What if a show is cancelled?

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JOAN RIVERS. Did she know something we didn’t?

The following information is for guidance only – always refer to the Theatre or Ticket agency’s own T&Cs for specific terms of contract.

If a show is cancelled prior to the day of the event, the box office may contact all customers directly by email. If you’ve booked directly through the theatre’s own box office, they should refund you without hesitation. They may offer you an exchange for a future performance, and if that’s convenient (and assuming you weren’t booked to see Joan Rivers or Michael Jackson), then absolutely fine. But you still have a right to a refund. Don’t be fobbed off – it’s not your fault if the show cancels, and your refund should be for the full ticket price you paid. Some theatres may retain the initial booking fee, others will refund you in full. Either way you should get the full face value back.

Always remember that the UK has laws which protect the consumer, so even if your agent tells you that you aren’t entitled to a refund, stand your ground. If the show is cancelled or the date changes and you can’t attend, they must refund you.

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Joe Power: You’d have thought he’d have seen that coming.

If you’ve booked through an agency like Ticketmaster, Lastminute.com, TKTS etc. then you should return to the place where you bought tickets or contact them directly for a refund. Be aware that they will normally have to await official confirmation from the show’s producer/promoter before they can refund, and this can take up to 24 hours. Some agencies will automatically generate refunds on notification of a cancelled show, so if you’ve paid by card you may find a refund appears without you even having to ask (usual this takes around 5 working days due to the UK banking system). If you’re requested to send your tickets in, always keep a photocopy in case they go astray.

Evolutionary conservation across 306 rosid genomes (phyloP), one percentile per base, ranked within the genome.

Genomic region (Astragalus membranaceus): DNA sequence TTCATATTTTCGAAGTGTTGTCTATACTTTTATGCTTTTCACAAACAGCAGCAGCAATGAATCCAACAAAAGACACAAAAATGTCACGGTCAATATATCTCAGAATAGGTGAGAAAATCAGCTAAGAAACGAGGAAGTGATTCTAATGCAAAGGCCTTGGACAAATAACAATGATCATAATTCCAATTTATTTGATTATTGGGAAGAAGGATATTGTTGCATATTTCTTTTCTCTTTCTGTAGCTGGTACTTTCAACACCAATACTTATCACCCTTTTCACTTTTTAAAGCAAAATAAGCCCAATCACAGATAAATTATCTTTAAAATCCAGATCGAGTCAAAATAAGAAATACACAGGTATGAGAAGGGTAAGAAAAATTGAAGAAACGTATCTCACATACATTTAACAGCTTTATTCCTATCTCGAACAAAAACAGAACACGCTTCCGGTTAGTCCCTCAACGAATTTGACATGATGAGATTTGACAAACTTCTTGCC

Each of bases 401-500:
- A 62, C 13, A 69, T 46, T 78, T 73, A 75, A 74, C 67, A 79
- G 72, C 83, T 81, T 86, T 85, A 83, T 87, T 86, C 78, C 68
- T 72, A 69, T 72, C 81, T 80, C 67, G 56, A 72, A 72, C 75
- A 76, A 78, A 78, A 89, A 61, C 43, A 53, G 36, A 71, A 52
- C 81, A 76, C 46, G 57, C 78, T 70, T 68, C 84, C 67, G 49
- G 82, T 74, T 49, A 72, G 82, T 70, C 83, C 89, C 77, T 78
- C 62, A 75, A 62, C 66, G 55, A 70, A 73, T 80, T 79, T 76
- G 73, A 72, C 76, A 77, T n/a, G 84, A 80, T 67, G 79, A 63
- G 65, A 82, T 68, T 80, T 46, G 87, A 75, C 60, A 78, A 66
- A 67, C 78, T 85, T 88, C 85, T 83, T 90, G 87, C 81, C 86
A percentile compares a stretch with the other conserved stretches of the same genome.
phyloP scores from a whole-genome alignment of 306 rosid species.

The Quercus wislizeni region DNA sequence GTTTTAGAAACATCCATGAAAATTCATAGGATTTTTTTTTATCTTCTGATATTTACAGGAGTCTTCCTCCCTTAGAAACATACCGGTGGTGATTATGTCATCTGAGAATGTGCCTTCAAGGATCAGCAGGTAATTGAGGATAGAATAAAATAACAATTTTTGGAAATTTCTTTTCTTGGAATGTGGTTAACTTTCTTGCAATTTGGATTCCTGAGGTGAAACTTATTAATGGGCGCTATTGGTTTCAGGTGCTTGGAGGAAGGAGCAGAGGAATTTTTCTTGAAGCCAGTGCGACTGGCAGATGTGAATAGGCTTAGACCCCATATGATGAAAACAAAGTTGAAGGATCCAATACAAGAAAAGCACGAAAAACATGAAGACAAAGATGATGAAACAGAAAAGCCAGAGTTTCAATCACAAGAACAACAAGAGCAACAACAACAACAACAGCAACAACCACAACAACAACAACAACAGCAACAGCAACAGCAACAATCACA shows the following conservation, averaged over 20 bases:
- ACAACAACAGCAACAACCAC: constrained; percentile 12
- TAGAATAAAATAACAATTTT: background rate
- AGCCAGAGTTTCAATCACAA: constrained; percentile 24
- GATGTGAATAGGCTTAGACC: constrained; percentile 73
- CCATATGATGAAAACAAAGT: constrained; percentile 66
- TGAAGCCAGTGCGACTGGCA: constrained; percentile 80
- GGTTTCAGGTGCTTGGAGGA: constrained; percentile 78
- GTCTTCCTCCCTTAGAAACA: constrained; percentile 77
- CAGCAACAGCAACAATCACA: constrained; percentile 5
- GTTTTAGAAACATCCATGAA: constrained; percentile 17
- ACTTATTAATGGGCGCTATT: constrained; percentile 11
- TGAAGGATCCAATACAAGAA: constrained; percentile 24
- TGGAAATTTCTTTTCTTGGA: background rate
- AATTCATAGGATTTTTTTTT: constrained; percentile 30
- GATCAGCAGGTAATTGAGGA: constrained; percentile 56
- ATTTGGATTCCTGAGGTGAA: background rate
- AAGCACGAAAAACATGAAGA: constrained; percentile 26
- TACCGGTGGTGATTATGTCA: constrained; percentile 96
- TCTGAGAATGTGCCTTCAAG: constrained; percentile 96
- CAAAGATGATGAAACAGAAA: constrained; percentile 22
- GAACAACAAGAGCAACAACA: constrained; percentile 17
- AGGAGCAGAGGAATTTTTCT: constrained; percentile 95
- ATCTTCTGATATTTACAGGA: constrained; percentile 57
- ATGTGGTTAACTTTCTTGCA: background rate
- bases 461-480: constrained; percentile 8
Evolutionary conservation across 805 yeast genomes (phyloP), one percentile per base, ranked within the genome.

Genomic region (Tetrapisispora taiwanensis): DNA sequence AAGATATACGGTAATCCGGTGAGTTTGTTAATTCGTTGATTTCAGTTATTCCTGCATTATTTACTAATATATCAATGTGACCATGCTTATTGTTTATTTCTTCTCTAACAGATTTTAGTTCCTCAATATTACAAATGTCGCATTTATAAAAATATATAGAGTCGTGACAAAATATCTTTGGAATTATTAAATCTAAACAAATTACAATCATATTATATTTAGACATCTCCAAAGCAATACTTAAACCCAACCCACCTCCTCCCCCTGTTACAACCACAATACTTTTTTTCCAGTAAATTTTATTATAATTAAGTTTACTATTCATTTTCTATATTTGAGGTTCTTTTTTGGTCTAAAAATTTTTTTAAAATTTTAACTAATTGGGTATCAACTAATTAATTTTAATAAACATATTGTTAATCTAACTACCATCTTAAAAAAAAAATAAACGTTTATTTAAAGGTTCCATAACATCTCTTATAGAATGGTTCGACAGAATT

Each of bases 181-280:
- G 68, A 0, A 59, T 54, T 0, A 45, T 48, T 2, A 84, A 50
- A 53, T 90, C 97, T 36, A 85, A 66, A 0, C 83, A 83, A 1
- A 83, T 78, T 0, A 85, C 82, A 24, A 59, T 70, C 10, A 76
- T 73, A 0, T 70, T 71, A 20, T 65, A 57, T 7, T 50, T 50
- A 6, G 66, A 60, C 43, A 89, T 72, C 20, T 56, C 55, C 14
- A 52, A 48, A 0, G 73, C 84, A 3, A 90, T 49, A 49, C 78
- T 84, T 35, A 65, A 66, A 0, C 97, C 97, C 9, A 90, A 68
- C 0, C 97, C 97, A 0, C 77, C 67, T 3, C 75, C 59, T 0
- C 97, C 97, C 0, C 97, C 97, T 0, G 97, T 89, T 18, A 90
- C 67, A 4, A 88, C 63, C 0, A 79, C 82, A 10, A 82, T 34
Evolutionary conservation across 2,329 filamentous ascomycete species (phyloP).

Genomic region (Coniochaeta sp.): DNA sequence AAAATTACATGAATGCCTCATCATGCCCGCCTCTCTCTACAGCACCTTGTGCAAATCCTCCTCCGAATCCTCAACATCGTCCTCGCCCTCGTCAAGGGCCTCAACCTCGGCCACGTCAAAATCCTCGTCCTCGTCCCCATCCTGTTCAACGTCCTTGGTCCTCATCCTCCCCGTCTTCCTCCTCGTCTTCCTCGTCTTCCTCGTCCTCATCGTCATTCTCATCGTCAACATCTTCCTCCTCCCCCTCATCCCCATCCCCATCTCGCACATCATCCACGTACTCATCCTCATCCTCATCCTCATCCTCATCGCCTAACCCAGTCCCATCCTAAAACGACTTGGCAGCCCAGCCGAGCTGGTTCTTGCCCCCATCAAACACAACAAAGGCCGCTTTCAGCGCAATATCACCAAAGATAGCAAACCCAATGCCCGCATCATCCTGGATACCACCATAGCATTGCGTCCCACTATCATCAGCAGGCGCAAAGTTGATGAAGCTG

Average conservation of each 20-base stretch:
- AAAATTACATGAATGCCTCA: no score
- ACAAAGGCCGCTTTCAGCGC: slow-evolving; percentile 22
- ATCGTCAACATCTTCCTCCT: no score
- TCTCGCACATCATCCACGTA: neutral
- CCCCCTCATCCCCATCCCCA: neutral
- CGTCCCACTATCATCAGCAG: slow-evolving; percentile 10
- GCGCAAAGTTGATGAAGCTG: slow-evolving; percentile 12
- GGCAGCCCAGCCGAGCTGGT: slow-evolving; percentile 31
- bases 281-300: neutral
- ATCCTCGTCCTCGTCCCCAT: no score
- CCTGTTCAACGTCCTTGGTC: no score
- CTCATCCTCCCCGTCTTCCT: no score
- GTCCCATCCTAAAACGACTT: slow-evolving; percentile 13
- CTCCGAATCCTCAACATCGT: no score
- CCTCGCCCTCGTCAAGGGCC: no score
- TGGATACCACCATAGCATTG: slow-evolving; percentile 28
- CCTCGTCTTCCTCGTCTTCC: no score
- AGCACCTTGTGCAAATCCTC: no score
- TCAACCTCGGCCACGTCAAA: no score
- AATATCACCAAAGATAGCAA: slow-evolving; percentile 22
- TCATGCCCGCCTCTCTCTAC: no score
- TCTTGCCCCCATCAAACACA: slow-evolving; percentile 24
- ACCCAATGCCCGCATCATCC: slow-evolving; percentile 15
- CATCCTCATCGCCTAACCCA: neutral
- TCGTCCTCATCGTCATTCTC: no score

If you paid by cash then you will either need to return (with the tickets) to your point of sale, or contact the vendor to ask for a refund to be sent to you by cheque (for which a fee may be applied).

Some agencies will keep your money until you contact them, even when they know a show has been cancelled and even when you’ve paid by card. I know of at least one very well know agency which does this.

Of course if you’ve been foolish enough to buy tickets from a tout, you’re stuffed. Wave goodbye to your hard-earned cash. Never ever buy tickets on the street – it just isn’t worth it. And always look for the STAR logo.

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If The Show Has Started

A show which has started would normally only stop for a major reason (scenery malfunction, serious illness, emergency). Always follow the instructions of the Front of House team and listen for any announcements. Don’t just assume the show is cancelled, because if you choose to leave and then the show carries on, you won’t be entitled to any compensation.

I’ve been in theatres several times over the years when shows have had technical problems – notably Billy Elliot’s bedroom hanging in mid-air, Glenn Close’s apartment stuck upstage in A Streetcar Named Desire at the National Theatre. Fortunately both times after a brief re-set (and the sound of frantic hammering) the shows resumed.

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Glenn Close: The star turn didn’t turn, in A Streetcar Named Desire, 2002.

Now things start to get trickier. There’s an unofficial rule that if the show has started but cancels during or before the interval then the producer should offer refunds. However, if Act Two has started, then they are not obliged to refund. You may then at best be offered an exchange for a future performance, or if the show is nearly finished, nothing at all.